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5 Food Rules for Better Health-Simple Keys to a Healthy Life According to what Science Knows Now

by | Nov 9, 2017 | Food & Nutrition, Uncategorized

Image courtesy of Suat Eman at


So much has changed in the health fields in the past 15 years due to technological advances (like the widespread use in research of the Functinal MRI machine) as well as revelations about the toxic effects of the pesticides being employed regularly in our food system. Some of these new rules for health and longevity are quite surprising because they represent a big change from previously accepted practice. Others are common sense but which we seem to ignore due to our lifestyles and the convenience of industrially produced food. So they’re all worth reviewing. Here’s a quick run down of just 5 of them:

Rule 1: Eat Real Food

A favorite expression from the author Michael Pollan is: “Eat real food, not too much, mainly from plants.” But what is “real food?” What should the ingredient label on the package have or not have on it? And there’s your answer: real food doesn’t have a label because it doesn’t come in a package. It’s food in its most basic form (fish, meat, raw vegetables, raw fruit, nuts and seeds). It is food which hasn’t been transformed to look like something else.

There’s only one problem with this new rule: it presumes that we know how to do something with this real food, like cook it, and that we would want to take the time to do so. In North America and more recently in Europe, people are going out to eat, buying take-out food or having food delivered to their home more frequently than before. They might be having meals at home, but they have paid someone else to prepare it.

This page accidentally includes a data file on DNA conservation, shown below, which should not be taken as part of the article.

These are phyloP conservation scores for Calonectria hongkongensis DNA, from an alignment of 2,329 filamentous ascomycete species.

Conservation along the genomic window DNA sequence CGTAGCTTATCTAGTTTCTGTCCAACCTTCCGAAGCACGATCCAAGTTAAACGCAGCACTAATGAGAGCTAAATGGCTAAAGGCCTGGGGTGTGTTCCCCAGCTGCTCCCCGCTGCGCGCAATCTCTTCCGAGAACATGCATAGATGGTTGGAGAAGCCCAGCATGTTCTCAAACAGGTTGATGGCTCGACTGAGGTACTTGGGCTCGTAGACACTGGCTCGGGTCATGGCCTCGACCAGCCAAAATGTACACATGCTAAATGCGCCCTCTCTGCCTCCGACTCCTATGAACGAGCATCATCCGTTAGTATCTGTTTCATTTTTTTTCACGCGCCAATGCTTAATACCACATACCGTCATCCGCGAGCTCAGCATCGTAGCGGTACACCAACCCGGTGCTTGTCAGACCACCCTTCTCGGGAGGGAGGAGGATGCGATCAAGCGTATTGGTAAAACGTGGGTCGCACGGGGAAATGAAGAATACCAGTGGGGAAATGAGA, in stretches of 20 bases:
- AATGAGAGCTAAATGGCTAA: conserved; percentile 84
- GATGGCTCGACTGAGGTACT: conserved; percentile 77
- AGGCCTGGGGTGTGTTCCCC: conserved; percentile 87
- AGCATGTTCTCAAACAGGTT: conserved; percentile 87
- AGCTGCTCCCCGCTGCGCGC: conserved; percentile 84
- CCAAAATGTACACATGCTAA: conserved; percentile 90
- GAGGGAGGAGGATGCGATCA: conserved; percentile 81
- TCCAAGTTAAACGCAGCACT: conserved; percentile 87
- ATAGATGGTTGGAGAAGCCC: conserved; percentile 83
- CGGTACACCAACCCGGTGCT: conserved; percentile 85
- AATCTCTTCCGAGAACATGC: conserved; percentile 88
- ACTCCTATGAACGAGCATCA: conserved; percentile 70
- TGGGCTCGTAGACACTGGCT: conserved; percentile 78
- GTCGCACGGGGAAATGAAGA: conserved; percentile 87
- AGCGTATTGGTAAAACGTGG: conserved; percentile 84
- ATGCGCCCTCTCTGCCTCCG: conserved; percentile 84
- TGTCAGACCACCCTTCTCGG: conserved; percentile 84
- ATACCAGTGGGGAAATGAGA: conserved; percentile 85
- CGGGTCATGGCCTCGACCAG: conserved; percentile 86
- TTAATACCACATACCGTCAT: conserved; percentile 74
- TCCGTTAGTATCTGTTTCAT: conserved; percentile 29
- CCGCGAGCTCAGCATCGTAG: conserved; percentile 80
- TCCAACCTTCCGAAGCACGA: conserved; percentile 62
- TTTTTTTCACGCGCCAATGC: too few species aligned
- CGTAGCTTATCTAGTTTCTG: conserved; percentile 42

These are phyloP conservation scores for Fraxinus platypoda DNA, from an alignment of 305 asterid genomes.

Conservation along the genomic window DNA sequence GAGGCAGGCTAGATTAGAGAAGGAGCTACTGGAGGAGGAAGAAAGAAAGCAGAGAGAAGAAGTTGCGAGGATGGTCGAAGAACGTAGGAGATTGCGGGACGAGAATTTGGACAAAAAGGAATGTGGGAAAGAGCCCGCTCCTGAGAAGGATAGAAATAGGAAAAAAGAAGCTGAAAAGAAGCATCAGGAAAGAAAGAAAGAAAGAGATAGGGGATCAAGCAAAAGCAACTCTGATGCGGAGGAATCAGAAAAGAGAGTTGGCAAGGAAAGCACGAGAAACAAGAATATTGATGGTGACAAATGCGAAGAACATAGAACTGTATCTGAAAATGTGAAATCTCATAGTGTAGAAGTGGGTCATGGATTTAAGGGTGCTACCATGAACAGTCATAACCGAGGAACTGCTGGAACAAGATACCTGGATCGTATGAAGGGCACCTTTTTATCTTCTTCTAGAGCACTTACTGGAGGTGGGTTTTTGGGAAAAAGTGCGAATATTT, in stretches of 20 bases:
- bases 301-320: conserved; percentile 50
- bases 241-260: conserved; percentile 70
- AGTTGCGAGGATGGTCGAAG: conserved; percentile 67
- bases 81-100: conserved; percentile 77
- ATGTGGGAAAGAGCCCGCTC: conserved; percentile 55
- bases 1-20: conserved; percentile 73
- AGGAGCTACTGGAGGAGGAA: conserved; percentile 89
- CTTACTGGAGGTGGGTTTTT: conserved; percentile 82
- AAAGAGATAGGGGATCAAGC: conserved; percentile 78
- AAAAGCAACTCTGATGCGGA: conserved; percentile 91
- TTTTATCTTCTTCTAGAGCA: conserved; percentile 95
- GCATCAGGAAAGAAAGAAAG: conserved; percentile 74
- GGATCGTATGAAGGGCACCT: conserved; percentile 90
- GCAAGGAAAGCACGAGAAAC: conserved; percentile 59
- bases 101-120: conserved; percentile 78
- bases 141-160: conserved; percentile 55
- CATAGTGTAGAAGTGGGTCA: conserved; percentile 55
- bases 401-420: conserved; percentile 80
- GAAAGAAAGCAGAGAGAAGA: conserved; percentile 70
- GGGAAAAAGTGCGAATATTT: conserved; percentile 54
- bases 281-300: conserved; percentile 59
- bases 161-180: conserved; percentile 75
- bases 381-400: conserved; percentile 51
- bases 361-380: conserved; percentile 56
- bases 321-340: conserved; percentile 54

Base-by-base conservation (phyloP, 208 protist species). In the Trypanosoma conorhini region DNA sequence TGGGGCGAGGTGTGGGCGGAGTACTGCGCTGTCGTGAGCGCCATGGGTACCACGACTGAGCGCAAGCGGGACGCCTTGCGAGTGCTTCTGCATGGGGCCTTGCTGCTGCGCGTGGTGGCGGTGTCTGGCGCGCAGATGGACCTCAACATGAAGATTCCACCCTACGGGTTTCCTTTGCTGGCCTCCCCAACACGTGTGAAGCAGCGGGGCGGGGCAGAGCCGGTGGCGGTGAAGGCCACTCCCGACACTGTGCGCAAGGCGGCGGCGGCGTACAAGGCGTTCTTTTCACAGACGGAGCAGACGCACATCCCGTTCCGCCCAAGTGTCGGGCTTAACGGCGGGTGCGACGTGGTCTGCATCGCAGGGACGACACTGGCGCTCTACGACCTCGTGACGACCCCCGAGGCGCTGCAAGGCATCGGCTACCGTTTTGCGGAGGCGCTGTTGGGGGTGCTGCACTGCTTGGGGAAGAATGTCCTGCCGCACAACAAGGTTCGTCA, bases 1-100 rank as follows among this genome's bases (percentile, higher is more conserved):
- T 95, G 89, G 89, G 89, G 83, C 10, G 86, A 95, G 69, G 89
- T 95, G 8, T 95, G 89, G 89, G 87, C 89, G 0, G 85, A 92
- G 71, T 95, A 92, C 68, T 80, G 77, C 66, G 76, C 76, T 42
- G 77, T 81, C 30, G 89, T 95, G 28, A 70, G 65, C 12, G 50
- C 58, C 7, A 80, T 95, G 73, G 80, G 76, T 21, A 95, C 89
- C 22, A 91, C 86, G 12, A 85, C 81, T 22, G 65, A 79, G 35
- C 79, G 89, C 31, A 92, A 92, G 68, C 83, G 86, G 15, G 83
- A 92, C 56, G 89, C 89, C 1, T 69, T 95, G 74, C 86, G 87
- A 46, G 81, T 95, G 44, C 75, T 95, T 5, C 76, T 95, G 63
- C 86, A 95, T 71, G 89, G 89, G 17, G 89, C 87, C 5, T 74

In the United States in 2015, Americans spent more on food in restaurants than on groceries for the first time ever since those statistics were being tracked by the Department of Commerce1. Fewer people in the U.S. are preparing their own meals from scratch on a regular basis. The problem here is that many studies over the past 15 years show that the more people dine out or “sub-contract” their food preparation to the food industry, the more the rate of obesity, body fat ratios or BMI rise along with the inherent health problems linked to these health markers2, 3.


Rule 2: Buy organic whenever possible

“Natural” doesn’t mean much anymore as there are many legal loop-holes manufacturers can use to employ legitimately that word. Instead of “all nautral,” look for “organic” with a label of certification. You will at least have a guarantee that a certain process was adhered to regarding the use of pesticides for produce and drugs for livestock and their products (eg: eggs).

Scientists realise now that whatever the animal ate or was treated with, you will most likely end up absorbing when you eat that animal or its products, such as eggs. For example, growth hormones given to a dairy cow end up in its milk and then in you or your children when they consume that milk. In the US alone, 80% of all anti-biotics used are given to industrially raised livestock. This is usually done in “CAFO’s,”or Confined Animal Feeding Operations, where the crowded conditions of livestock lead to frequent break-outs of disease. So to stay healthy, avoid meat from animals raised in these overcrowded feed lots and choose organically raised “free range” (for chickens) and “grass fed” (for cattle) labels.